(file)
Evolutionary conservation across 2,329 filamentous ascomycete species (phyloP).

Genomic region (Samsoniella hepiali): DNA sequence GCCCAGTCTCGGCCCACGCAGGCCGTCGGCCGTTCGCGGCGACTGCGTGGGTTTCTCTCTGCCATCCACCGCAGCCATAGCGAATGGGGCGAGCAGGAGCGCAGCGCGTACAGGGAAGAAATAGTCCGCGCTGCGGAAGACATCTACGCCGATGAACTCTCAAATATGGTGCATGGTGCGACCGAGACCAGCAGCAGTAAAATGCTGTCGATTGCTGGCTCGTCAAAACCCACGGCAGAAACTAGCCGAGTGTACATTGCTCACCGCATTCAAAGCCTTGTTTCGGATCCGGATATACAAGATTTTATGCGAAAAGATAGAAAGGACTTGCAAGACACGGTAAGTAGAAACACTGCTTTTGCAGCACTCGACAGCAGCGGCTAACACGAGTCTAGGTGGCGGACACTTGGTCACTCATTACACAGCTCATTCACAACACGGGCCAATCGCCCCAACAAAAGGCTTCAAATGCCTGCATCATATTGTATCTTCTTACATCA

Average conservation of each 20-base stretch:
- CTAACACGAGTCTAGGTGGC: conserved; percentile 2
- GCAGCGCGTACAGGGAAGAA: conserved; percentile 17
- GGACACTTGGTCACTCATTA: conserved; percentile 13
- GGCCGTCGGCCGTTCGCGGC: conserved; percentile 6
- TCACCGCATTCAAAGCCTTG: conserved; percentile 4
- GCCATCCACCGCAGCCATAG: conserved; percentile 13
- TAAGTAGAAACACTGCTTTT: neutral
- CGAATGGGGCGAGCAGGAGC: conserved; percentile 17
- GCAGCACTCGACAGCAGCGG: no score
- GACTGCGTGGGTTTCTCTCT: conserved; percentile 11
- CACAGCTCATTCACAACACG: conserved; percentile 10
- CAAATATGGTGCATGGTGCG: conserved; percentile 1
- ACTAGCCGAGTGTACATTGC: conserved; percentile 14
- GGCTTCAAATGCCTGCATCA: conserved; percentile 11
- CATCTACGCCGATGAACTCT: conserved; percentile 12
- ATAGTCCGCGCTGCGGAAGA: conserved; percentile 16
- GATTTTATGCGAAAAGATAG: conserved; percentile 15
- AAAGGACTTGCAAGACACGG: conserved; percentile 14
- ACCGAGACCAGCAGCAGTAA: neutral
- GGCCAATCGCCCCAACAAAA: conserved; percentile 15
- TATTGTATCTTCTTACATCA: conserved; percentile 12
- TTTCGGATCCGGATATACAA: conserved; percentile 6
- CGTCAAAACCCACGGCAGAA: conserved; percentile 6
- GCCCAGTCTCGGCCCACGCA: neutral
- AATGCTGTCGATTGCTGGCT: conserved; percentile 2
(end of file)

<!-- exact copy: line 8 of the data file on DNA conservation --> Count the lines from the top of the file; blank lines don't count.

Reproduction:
- TCACCGCATTCAAAGCCTTG: conserved; percentile 4